The number of Southeast Asian workers recruited or impressed to work on the Burma railway has been estimated to have been more than 180,000 Southeast Asian civilian labourers (rōmusha).
Javanese, Malayan Tamils of Indian origin, Burmese, Chinese, Thai and other Southeast Asians, forcibly drafted by the Imperial Japanese Army to work on the railway, died in its construction.
The Burma Railway, also known as the Death Railway, the Burma–Siam Railway, the Thailand–Burma Railway and similar names, was a 415-kilometre (258 mi) railway between Ban Pong, Thailand, and Thanbyuzayat, Burma, built by the Empire of Japan in 1943 to support its forces in the Burma campaign of World War II.
This railway completed the rail link between Bangkok, Thailand, and Rangoon, Burma (now Yangon).
"The conditions in the coolie camps down river are terrible," Basil says, "They are kept isolated from Japanese and British camps. Special British prisoner parties at Kinsaiyok bury about 20 coolies a day.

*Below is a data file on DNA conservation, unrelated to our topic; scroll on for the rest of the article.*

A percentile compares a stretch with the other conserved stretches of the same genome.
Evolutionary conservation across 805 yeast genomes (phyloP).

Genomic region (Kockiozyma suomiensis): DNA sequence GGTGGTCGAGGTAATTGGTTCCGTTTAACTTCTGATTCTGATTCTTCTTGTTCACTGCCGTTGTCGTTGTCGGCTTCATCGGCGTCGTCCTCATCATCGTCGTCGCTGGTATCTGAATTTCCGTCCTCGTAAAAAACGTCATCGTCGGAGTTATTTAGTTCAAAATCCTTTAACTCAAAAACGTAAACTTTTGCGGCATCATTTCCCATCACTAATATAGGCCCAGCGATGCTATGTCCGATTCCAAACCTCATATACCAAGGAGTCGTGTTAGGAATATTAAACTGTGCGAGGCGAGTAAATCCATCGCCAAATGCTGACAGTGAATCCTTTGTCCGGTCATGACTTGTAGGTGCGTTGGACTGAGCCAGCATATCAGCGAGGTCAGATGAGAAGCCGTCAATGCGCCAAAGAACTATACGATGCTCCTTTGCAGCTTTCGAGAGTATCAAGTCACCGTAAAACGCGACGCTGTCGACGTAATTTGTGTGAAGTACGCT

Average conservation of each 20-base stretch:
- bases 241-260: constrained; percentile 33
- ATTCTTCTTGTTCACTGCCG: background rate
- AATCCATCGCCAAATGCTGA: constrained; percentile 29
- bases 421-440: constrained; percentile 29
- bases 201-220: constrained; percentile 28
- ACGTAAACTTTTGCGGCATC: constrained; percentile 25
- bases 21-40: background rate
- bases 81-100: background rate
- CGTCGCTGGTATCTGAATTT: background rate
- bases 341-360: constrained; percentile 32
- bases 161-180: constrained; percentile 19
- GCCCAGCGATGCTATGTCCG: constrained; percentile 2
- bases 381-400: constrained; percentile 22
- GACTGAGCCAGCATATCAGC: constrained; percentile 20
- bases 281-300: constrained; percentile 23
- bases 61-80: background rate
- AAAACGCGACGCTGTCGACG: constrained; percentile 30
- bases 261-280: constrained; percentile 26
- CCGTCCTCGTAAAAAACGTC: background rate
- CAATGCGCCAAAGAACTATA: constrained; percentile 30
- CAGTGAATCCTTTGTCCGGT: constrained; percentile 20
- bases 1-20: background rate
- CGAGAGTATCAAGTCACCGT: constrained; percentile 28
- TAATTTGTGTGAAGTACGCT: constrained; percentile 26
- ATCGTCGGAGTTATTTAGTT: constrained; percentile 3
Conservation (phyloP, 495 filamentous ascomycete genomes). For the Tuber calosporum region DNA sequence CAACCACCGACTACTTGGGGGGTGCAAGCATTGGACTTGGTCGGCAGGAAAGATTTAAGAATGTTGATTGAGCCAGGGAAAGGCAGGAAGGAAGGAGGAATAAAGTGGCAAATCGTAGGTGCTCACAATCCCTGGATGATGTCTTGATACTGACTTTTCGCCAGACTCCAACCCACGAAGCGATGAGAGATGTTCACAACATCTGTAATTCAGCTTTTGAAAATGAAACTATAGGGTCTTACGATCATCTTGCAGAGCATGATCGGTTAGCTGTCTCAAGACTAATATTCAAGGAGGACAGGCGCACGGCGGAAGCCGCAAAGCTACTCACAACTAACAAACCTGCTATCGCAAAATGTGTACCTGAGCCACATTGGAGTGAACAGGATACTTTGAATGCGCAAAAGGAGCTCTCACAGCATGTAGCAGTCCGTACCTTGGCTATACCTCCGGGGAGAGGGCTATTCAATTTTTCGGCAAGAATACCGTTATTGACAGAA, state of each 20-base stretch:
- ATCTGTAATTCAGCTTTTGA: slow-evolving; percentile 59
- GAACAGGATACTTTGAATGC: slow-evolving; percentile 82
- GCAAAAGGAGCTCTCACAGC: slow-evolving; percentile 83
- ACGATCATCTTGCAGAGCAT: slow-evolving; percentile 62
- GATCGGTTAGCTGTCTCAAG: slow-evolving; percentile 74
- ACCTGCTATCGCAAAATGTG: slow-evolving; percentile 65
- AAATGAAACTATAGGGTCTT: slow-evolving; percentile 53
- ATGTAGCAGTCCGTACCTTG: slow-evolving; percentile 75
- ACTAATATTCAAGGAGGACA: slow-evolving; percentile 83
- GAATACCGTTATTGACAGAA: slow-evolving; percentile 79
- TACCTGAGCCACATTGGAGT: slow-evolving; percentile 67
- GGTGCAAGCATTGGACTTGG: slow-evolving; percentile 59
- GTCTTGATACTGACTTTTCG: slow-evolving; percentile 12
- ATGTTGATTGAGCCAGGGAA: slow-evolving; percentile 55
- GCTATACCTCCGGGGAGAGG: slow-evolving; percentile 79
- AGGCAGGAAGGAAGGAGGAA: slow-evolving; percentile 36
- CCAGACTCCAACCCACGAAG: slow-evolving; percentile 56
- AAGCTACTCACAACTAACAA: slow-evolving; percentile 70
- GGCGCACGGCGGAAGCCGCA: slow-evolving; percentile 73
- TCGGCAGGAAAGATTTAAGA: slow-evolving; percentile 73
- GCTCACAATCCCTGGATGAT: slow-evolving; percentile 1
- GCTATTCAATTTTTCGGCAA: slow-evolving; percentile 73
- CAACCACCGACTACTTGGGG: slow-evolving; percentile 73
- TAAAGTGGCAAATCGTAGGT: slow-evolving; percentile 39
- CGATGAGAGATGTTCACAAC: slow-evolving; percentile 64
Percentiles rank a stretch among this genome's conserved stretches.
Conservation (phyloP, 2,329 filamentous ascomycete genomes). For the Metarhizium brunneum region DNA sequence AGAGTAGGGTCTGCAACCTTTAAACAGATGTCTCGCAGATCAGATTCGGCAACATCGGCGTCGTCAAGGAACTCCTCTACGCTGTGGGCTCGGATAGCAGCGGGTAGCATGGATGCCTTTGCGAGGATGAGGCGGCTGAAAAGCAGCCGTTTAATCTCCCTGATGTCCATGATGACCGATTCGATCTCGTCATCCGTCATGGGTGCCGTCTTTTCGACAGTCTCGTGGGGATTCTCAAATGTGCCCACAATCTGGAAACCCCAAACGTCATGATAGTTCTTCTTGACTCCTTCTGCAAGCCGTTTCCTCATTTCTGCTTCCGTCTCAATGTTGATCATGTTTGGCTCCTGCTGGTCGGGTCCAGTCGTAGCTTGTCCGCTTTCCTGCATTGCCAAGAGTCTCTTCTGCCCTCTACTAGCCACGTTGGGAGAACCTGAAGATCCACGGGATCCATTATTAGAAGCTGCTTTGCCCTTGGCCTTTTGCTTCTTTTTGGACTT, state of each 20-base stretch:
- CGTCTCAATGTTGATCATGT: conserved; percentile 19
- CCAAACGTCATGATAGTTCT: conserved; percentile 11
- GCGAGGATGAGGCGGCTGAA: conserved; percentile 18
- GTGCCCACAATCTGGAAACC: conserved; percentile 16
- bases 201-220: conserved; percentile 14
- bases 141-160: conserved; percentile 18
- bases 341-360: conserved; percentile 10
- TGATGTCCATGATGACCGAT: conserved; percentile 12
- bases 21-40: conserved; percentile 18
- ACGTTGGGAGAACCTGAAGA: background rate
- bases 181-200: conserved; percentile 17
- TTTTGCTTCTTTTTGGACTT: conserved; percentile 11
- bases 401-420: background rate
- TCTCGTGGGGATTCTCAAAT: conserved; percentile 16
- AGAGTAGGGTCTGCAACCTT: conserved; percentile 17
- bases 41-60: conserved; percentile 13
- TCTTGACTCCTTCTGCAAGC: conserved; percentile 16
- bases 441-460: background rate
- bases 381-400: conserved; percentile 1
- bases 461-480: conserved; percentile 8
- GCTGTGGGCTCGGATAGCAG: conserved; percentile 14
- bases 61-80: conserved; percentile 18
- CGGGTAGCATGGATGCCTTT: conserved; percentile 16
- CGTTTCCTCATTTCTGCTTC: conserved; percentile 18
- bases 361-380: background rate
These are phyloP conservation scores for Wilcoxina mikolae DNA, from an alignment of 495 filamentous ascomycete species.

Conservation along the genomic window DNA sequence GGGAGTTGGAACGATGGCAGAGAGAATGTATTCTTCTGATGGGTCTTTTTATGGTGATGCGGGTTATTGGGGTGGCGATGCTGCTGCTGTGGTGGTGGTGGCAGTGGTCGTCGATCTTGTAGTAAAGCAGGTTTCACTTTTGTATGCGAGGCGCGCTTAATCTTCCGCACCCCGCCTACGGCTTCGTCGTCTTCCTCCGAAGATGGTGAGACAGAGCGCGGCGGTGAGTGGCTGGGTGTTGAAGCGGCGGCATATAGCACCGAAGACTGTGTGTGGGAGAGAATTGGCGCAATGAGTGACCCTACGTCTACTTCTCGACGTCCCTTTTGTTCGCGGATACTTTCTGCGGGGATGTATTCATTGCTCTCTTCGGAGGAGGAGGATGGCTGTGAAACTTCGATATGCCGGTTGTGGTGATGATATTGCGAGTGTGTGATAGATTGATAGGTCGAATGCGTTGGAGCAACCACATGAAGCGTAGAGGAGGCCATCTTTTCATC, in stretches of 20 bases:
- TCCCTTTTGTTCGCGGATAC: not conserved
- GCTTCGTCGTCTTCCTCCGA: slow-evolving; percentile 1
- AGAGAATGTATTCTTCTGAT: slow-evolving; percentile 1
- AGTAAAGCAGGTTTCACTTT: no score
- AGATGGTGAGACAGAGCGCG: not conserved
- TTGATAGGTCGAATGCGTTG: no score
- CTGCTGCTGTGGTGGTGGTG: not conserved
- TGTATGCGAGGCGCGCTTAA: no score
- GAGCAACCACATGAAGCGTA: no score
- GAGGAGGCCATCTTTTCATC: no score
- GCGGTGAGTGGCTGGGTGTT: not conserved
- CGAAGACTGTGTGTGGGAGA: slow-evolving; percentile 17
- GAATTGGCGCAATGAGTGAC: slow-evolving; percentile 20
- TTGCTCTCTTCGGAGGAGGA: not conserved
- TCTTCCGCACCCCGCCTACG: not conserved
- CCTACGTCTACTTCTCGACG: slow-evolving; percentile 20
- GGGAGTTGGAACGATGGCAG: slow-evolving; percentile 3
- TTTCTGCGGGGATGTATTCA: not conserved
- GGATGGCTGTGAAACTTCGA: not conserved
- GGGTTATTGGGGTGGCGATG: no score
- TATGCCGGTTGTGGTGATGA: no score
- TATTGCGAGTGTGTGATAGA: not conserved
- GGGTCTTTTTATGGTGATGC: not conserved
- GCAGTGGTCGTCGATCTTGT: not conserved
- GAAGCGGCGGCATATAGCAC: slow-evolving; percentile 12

The infamous and iconic railroad bridge over the Mae Klong River (or the Kwai Yai River) in Kanchanaburi Province, Thailand.
The entire span of this bridge is composed of nine curved-truss segments (originals dating back to WWII) and two angular-truss segments (replacements (under war reparations) from Japan after 1945).
Many men in the railway workforce bore the brunt of pitiless or uncaring guards.
Cruelty could take different forms, from extreme violence and torture to minor acts of physical punishment, humiliation and neglect.